An hour before the start of the service, about 75 members of Gray's extended family came in together, escorted by ushers in dark suits and white gloves. They stopped at Gray's casket, pausing to show their respect, and then began filling row after row of the center section reserved for them.
By the time they were all seated, a 36-member choir on the stage had begun a rousing version of the gospel hymn "Do Not Pass Me By," turning the mood from solemnity to celebration.
Some of Baltimore's most prominent ministers formed a semicircle behind Gray's casket, the Rev. Harold A. Carter Jr. of New Shiloh, the Rev. Frank Reid III of Bethel AME, and Bryant among them, as well as the Rev. Jesse Jackson.
Jackson told reporters before the service during a news conference that there are "two Baltimores": the one that includes the Inner Harbor and other tourist areas, and the Baltimore that features 16,000 vacant lots and thousands of lives often deemed "expendable."
He called for special prosecutors who can devote all their energies to cases such as Gray's, and more programs that produce training for jobs helping to cure inner-city ills such as lead paint in older buildings. Gray and his siblings filed a lawsuit in 2008, saying they had been poisoned in one of their childhood homes.
Also at the news conference were people whose relatives had been killed by police, representing a group called Families United 4 Justice.
Erica Garner, 24, whose father, Eric Garner, died in an encounter with police in Staten Island, said his death "turned me into an activist overnight."
She said she felt a connection to Gray's family. "I want to stand with other families like mine," she said.
Constance Malcolm also came down from New York. Her 18-year-old son, Ramarley Graham, was killed by New York City police in June 2012. "This opens up old wounds," she said. "And no matter how hard you try not to be angry, it makes you angry.
"We're being harmed by the people who are supposed to protect us. We can't even tell our children to run to the police when they're in trouble because we're afraid the cops might shoot them."
Garner said her 6-foot-3, 350-pound father was "a teddy bear," but police, in their instinctive "fear" of black men, didn't take the time to look past his size.
Malcolm said her son was not the gang member police believed him to be.
"Why hire officers who are basically afraid of the communities they're serving in?" she asked, tearfully.
Gregory, 82, received warm applause. He told The Baltimore Sun Gray's death could prove to be a turning point.
"This is something that happens every day," he said. "But I think this could be the one that breaks it open. "There's something in the air."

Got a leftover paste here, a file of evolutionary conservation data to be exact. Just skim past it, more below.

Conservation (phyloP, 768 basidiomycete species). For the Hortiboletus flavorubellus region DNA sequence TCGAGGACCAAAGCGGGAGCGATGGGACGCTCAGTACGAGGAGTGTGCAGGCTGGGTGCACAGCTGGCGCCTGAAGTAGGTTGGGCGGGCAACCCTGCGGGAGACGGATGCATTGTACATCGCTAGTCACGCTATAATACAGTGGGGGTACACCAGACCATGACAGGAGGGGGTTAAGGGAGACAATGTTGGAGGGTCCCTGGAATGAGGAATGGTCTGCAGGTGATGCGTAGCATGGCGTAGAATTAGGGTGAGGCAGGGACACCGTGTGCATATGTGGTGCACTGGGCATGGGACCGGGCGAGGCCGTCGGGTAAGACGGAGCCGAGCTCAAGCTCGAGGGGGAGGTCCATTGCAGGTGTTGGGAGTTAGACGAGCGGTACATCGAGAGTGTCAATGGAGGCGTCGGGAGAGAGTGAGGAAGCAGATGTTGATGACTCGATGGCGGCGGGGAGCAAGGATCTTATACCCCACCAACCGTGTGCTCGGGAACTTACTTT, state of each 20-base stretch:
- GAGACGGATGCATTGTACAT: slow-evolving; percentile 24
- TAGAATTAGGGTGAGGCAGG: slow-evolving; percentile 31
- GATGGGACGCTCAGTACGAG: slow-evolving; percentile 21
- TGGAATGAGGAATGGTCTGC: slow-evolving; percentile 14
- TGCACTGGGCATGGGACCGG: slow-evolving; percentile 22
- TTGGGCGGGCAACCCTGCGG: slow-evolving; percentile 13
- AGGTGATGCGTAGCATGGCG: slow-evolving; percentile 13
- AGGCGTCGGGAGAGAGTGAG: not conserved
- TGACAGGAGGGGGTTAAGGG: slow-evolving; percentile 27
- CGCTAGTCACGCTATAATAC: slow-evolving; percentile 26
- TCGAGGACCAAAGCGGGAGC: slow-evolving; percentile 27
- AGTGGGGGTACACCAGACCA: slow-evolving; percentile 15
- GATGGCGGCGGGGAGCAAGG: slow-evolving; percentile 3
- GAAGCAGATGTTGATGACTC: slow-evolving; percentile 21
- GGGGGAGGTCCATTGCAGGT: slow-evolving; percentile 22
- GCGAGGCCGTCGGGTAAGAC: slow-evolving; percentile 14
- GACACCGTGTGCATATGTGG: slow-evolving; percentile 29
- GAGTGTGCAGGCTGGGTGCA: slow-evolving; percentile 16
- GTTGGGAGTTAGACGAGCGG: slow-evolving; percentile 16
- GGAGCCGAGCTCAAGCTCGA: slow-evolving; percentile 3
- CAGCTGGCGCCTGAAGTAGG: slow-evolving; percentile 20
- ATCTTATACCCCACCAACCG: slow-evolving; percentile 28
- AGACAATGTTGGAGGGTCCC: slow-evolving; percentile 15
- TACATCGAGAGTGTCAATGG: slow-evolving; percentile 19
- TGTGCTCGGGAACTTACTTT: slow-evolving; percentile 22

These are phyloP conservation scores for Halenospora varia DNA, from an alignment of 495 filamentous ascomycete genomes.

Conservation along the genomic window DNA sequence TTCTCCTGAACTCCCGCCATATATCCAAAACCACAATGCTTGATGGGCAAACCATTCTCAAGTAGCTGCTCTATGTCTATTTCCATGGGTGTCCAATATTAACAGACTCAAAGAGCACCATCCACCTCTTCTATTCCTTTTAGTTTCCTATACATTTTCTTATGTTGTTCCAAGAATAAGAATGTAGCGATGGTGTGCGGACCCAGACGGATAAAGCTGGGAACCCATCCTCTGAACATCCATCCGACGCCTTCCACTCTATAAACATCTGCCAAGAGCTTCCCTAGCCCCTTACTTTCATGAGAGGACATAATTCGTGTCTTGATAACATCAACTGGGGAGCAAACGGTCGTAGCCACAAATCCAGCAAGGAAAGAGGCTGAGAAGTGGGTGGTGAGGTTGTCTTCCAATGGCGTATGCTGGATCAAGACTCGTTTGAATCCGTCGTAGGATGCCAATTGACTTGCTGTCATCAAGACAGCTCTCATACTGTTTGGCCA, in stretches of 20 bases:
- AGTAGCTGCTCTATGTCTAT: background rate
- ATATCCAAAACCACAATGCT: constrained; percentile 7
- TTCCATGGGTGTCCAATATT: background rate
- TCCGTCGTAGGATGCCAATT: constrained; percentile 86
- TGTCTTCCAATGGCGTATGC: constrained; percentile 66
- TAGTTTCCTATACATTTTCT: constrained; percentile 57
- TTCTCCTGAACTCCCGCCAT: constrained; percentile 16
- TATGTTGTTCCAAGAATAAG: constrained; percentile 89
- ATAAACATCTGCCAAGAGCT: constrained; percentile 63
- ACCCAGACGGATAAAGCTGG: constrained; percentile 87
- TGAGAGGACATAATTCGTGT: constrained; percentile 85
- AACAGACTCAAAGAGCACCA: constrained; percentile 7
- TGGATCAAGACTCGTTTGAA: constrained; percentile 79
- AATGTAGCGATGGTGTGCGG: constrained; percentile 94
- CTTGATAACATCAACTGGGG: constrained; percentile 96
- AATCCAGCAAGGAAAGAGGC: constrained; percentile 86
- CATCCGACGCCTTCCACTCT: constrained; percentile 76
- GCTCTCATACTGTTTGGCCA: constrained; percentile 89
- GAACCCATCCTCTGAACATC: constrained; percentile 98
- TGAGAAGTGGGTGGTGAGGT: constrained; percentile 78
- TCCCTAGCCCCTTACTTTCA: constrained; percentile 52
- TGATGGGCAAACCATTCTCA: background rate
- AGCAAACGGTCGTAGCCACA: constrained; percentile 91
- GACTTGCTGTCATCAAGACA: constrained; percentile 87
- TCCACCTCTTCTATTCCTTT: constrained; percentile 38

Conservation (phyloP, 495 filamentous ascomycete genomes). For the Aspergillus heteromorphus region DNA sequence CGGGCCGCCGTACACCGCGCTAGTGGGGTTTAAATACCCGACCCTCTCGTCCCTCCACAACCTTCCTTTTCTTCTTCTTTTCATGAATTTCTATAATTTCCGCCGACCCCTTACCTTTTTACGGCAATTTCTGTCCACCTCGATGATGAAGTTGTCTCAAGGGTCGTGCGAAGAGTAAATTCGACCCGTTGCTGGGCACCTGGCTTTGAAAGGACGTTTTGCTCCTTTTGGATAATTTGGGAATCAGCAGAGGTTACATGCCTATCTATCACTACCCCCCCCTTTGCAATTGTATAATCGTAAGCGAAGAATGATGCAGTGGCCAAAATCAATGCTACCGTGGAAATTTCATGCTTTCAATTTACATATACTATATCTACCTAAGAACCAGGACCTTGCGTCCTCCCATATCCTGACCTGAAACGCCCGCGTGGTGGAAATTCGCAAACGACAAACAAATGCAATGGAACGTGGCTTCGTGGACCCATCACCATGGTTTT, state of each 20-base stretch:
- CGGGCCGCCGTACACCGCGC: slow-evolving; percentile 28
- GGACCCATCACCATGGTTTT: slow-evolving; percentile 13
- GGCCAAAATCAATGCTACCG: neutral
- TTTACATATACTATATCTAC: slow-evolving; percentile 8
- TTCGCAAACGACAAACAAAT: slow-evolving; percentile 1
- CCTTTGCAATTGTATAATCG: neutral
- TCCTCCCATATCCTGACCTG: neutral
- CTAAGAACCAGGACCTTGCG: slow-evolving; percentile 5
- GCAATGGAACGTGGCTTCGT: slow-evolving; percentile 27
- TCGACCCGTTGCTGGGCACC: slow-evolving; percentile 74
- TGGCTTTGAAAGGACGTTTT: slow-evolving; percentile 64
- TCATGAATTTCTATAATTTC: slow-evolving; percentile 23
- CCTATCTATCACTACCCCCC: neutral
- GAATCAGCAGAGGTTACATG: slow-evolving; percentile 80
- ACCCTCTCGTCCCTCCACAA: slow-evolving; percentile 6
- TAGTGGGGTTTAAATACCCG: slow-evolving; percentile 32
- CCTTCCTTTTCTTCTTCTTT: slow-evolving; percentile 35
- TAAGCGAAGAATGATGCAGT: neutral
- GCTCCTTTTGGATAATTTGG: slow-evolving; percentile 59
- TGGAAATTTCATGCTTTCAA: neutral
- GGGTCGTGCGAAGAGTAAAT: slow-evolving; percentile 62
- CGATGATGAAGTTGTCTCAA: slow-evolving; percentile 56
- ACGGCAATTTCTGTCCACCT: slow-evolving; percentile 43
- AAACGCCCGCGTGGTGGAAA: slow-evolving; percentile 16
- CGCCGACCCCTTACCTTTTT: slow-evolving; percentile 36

After the service, Gregory surveyed the crush of people at the doorway to watch Gray's casket begin its journey to Woodlawn Cemetery.
"This," Gregory said, "helps heal."
Four members of two city motorcycle clubs, Forever Kyngz and Twist of Fate, sat on a bench outside the church during the funeral, wearing dark vests emblazoned with patches and waiting to provide the funeral cortege a noisy escort to the cemetery.
They didn't know Freddie Gray, but they knew many people who grew up in similar neighborhoods having similar contact with police officers, said Timothy Henderson.
"This is too familiar," he said. "We're supporting our own."
Earl and Cheryl Solomon of Baltimore stood on a curb and watched the crush of photographers surrounding Gray's hearse and other funeral vehicles.
Neither knew Freddie Gray, Earl Solomon said, but they live only a few blocks away from Sandtown, and came to "show condolences and give our respect to the family."
"We feel as though the community needs to come together, to work with city officials and the police so everyone can find a way to get along," he said. "It's a tragedy that it takes something like this to bring us all together."
"We're not asking for a perfect world," Cheryl Solomon said. "We're just asking for basic respect."
An hour after the funeral ended, about 150 mourners assembled below a grassy slope at Woodlawn Cemetery, where an elaborate wreath of white roses sat atop Gray's casket.
Darden, Gray's mother, opened a heart-shaped white basket to release a white dove that soared into a cloudy sky, circled and flew away.
Motorcycle engines revved in the background and friends cried "Pepper! Pepper!" — Gray's nickname — as the casket was lowered into the ground.
Darden leaned over and somberly gazed in.
"He's smiling down there," she said.